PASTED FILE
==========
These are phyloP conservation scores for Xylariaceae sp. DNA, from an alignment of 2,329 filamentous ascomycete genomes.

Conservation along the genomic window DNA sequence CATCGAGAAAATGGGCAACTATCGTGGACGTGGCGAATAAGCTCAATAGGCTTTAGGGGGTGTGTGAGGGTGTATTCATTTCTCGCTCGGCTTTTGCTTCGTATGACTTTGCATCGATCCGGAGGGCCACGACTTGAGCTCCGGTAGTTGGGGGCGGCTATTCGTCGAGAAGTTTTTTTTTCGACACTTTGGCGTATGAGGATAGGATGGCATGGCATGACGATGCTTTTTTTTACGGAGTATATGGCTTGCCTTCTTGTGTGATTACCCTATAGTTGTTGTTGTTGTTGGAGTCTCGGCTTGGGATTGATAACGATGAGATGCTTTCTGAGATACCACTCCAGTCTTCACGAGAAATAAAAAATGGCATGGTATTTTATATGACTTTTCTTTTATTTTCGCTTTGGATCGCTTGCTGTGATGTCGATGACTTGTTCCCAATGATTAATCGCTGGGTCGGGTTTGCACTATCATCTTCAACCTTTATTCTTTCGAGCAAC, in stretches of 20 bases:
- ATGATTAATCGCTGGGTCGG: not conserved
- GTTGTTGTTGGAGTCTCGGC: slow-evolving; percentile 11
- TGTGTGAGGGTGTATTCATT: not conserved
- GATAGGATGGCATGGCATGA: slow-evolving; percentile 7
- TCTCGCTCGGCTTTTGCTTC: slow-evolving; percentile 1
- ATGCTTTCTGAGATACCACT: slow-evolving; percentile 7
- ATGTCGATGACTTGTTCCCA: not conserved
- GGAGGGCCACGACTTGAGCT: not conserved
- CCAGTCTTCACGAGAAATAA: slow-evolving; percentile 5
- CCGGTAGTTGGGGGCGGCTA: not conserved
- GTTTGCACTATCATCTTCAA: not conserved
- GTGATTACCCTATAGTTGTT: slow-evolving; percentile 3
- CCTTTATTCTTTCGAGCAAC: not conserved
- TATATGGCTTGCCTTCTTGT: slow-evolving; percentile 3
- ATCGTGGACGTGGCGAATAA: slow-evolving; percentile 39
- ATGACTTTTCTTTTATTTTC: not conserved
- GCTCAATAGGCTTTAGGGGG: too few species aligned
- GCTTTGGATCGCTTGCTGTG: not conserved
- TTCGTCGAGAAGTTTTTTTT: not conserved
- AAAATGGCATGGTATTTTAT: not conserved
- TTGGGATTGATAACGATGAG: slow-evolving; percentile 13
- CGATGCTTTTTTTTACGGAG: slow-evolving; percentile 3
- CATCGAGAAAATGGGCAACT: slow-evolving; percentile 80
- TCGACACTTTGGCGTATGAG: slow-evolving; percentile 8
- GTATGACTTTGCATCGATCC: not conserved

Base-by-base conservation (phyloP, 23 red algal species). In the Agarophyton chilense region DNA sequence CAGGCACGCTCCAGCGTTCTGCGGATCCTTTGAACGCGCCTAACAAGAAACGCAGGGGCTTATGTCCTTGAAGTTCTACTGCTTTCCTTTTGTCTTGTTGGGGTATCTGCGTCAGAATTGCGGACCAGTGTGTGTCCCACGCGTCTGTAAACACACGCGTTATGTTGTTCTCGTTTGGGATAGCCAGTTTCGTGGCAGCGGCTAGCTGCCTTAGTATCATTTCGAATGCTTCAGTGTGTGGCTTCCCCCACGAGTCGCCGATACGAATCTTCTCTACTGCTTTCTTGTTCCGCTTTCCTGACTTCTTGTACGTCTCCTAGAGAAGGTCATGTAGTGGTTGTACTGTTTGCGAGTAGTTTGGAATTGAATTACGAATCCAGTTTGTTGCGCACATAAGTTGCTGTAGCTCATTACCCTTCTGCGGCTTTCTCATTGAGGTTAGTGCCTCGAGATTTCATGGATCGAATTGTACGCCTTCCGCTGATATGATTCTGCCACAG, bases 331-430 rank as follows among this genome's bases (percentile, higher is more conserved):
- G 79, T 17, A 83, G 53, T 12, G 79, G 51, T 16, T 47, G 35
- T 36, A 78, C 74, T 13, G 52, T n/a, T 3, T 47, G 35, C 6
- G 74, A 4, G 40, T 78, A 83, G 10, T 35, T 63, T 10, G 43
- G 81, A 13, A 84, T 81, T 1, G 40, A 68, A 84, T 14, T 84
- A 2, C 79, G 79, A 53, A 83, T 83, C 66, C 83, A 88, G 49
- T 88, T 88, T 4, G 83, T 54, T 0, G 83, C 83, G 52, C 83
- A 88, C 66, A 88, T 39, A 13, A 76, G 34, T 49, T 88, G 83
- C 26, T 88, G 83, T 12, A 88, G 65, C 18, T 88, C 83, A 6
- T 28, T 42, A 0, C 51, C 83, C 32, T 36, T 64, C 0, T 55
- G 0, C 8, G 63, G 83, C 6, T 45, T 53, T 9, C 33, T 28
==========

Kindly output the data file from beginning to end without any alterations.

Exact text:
These are phyloP conservation scores for Xylariaceae sp. DNA, from an alignment of 2,329 filamentous ascomycete genomes.

Conservation along the genomic window DNA sequence CATCGAGAAAATGGGCAACTATCGTGGACGTGGCGAATAAGCTCAATAGGCTTTAGGGGGTGTGTGAGGGTGTATTCATTTCTCGCTCGGCTTTTGCTTCGTATGACTTTGCATCGATCCGGAGGGCCACGACTTGAGCTCCGGTAGTTGGGGGCGGCTATTCGTCGAGAAGTTTTTTTTTCGACACTTTGGCGTATGAGGATAGGATGGCATGGCATGACGATGCTTTTTTTTACGGAGTATATGGCTTGCCTTCTTGTGTGATTACCCTATAGTTGTTGTTGTTGTTGGAGTCTCGGCTTGGGATTGATAACGATGAGATGCTTTCTGAGATACCACTCCAGTCTTCACGAGAAATAAAAAATGGCATGGTATTTTATATGACTTTTCTTTTATTTTCGCTTTGGATCGCTTGCTGTGATGTCGATGACTTGTTCCCAATGATTAATCGCTGGGTCGGGTTTGCACTATCATCTTCAACCTTTATTCTTTCGAGCAAC, in stretches of 20 bases:
- ATGATTAATCGCTGGGTCGG: not conserved
- GTTGTTGTTGGAGTCTCGGC: slow-evolving; percentile 11
- TGTGTGAGGGTGTATTCATT: not conserved
- GATAGGATGGCATGGCATGA: slow-evolving; percentile 7
- TCTCGCTCGGCTTTTGCTTC: slow-evolving; percentile 1
- ATGCTTTCTGAGATACCACT: slow-evolving; percentile 7
- ATGTCGATGACTTGTTCCCA: not conserved
- GGAGGGCCACGACTTGAGCT: not conserved
- CCAGTCTTCACGAGAAATAA: slow-evolving; percentile 5
- CCGGTAGTTGGGGGCGGCTA: not conserved
- GTTTGCACTATCATCTTCAA: not conserved
- GTGATTACCCTATAGTTGTT: slow-evolving; percentile 3
- CCTTTATTCTTTCGAGCAAC: not conserved
- TATATGGCTTGCCTTCTTGT: slow-evolving; percentile 3
- ATCGTGGACGTGGCGAATAA: slow-evolving; percentile 39
- ATGACTTTTCTTTTATTTTC: not conserved
- GCTCAATAGGCTTTAGGGGG: too few species aligned
- GCTTTGGATCGCTTGCTGTG: not conserved
- TTCGTCGAGAAGTTTTTTTT: not conserved
- AAAATGGCATGGTATTTTAT: not conserved
- TTGGGATTGATAACGATGAG: slow-evolving; percentile 13
- CGATGCTTTTTTTTACGGAG: slow-evolving; percentile 3
- CATCGAGAAAATGGGCAACT: slow-evolving; percentile 80
- TCGACACTTTGGCGTATGAG: slow-evolving; percentile 8
- GTATGACTTTGCATCGATCC: not conserved

Base-by-base conservation (phyloP, 23 red algal species). In the Agarophyton chilense region DNA sequence CAGGCACGCTCCAGCGTTCTGCGGATCCTTTGAACGCGCCTAACAAGAAACGCAGGGGCTTATGTCCTTGAAGTTCTACTGCTTTCCTTTTGTCTTGTTGGGGTATCTGCGTCAGAATTGCGGACCAGTGTGTGTCCCACGCGTCTGTAAACACACGCGTTATGTTGTTCTCGTTTGGGATAGCCAGTTTCGTGGCAGCGGCTAGCTGCCTTAGTATCATTTCGAATGCTTCAGTGTGTGGCTTCCCCCACGAGTCGCCGATACGAATCTTCTCTACTGCTTTCTTGTTCCGCTTTCCTGACTTCTTGTACGTCTCCTAGAGAAGGTCATGTAGTGGTTGTACTGTTTGCGAGTAGTTTGGAATTGAATTACGAATCCAGTTTGTTGCGCACATAAGTTGCTGTAGCTCATTACCCTTCTGCGGCTTTCTCATTGAGGTTAGTGCCTCGAGATTTCATGGATCGAATTGTACGCCTTCCGCTGATATGATTCTGCCACAG, bases 331-430 rank as follows among this genome's bases (percentile, higher is more conserved):
- G 79, T 17, A 83, G 53, T 12, G 79, G 51, T 16, T 47, G 35
- T 36, A 78, C 74, T 13, G 52, T n/a, T 3, T 47, G 35, C 6
- G 74, A 4, G 40, T 78, A 83, G 10, T 35, T 63, T 10, G 43
- G 81, A 13, A 84, T 81, T 1, G 40, A 68, A 84, T 14, T 84
- A 2, C 79, G 79, A 53, A 83, T 83, C 66, C 83, A 88, G 49
- T 88, T 88, T 4, G 83, T 54, T 0, G 83, C 83, G 52, C 83
- A 88, C 66, A 88, T 39, A 13, A 76, G 34, T 49, T 88, G 83
- C 26, T 88, G 83, T 12, A 88, G 65, C 18, T 88, C 83, A 6
- T 28, T 42, A 0, C 51, C 83, C 32, T 36, T 64, C 0, T 55
- G 0, C 8, G 63, G 83, C 6, T 45, T 53, T 9, C 33, T 28